EU-SPS, in partnership with the ILO, organized a workshop to discuss analytical findings based on the Social Protection Policy Option Tool (SPPOT) in October 2017 in Lomé, Togo.
French, PDF, 3,257kb
This report provides an exhaustive overview of the situation of young people in terms of social inclusion and well-being. Based on the results of the analysis, concrete policy recommendations are proposed in order to maximize government action in favor of youth.
English, PDF, 1,463kb
This brochure explains in 60 seconds the main findings of the Review of Youth Welfare and Policies in Togo. This study provides an in-depth analysis of the situation of young people in terms of social inclusion and well-being. Concrete public policy recommendations are proposed to maximize the impact of government action in favor of youth.
Togo’s economy slowed to 5% growth in 2016 from 5.3% in 2015, due to lower government investment and less port activity. The government’s 2017-19 economic programme aims to reduce public debt from 76% of GDP in 2016 to 56.4% by 2021. The government is raising money for a 2016-18 industrial programme to boost agroindustry and set up an entrepreneur fund.
On 28 September 2016, the OECD Development Center in partnership with the Ministry of Grassroots Development, Crafts, Youth, and Youth Employment, and the Delegation of the European Union (DUE) organized a workshop to present and discuss the results of the studies on the inclusion and well-being of young people.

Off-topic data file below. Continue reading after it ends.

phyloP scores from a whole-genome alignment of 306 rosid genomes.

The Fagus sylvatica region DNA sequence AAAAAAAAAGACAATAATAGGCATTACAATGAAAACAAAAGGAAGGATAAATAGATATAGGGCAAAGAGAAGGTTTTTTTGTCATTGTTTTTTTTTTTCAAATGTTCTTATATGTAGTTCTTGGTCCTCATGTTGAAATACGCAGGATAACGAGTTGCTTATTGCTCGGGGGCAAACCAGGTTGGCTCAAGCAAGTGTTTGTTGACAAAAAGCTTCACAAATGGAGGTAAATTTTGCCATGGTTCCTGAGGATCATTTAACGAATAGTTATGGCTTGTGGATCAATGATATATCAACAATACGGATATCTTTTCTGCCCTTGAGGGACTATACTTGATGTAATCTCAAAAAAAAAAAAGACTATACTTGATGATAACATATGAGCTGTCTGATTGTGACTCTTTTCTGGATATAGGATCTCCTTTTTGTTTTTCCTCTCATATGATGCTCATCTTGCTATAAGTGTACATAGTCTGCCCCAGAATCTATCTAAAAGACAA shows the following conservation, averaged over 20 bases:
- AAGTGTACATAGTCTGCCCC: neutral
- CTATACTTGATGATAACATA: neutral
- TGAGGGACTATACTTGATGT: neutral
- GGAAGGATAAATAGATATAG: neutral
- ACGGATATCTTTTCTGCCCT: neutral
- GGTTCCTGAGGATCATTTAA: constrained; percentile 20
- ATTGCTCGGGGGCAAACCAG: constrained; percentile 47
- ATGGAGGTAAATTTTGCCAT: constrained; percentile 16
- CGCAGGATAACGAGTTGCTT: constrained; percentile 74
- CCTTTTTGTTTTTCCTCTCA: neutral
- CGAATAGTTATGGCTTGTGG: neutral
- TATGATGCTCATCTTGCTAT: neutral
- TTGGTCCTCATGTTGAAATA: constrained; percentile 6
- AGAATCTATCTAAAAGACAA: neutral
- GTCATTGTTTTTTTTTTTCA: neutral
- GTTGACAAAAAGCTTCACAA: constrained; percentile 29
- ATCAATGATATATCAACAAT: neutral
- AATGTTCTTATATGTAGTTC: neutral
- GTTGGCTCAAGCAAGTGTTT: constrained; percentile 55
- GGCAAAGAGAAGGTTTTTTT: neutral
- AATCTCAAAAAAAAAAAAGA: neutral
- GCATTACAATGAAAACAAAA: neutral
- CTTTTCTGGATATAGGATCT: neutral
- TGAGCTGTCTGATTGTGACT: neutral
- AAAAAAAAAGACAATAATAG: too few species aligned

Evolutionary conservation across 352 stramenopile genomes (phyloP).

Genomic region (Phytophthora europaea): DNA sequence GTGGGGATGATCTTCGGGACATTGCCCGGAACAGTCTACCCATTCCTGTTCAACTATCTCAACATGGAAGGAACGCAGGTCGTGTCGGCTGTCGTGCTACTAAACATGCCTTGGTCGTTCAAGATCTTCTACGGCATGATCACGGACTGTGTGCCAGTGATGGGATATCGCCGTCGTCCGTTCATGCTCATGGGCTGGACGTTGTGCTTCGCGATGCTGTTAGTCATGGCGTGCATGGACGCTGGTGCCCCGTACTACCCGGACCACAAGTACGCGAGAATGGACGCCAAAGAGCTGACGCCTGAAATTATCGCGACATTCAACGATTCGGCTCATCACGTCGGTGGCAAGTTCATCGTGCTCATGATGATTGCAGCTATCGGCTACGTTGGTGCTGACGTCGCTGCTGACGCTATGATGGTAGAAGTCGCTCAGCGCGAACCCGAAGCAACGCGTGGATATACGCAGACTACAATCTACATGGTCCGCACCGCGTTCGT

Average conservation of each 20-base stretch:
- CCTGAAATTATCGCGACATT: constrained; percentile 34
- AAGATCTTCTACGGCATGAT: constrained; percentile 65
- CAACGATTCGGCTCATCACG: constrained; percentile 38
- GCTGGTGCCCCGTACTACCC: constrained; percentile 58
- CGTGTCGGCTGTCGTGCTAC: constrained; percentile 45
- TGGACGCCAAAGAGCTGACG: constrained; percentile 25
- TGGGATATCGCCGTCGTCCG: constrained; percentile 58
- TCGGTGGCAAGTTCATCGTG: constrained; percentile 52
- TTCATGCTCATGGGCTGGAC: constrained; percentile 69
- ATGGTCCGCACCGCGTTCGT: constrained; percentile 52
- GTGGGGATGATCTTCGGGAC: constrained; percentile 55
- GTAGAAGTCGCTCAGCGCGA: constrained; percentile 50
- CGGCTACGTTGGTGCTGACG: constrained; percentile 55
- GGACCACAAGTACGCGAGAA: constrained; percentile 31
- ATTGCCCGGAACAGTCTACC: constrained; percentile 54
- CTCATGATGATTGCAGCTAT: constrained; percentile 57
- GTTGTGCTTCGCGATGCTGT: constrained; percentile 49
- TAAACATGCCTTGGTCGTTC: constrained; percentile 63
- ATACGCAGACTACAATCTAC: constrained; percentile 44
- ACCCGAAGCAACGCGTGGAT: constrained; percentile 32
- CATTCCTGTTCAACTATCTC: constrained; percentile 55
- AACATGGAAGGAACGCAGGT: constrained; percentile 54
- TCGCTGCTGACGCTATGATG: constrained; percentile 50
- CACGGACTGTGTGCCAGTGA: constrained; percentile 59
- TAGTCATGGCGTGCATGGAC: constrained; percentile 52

In 2010, in Togo, young people (15-35 years) accounted for 36% of the total population, more than half of whom were women and living in rural areas.
Pilot of the Social Protection Policy Options Tool (SPPOT) kicks off in Togo as a response to the requested policy assessment by the government
GDP grew by an estimated 5.5% in 2014, and is projected to grow by 5.7% in 2015 and 5.9% in 2016, thanks to investment in economic infrastructure and agricultural reforms. The new Scantogo-Mines industrial complex will begin large-scale limestone mining in 2015 to produce clinker and cement locally.
With Africa’s population set to double by 2050, modernising local economies will be vital to make the continent more competitive and to increase people’s living standards, according to the African Economic Outlook 2015, released at the African Development Bank Group’s 50th Annual Meetings.
English, PDF, 276kb
4-page policy note detailing the key results and recommendations from OECD Trade Policy Paper 179 on the Participation of Developing Countries in Global Value Chains.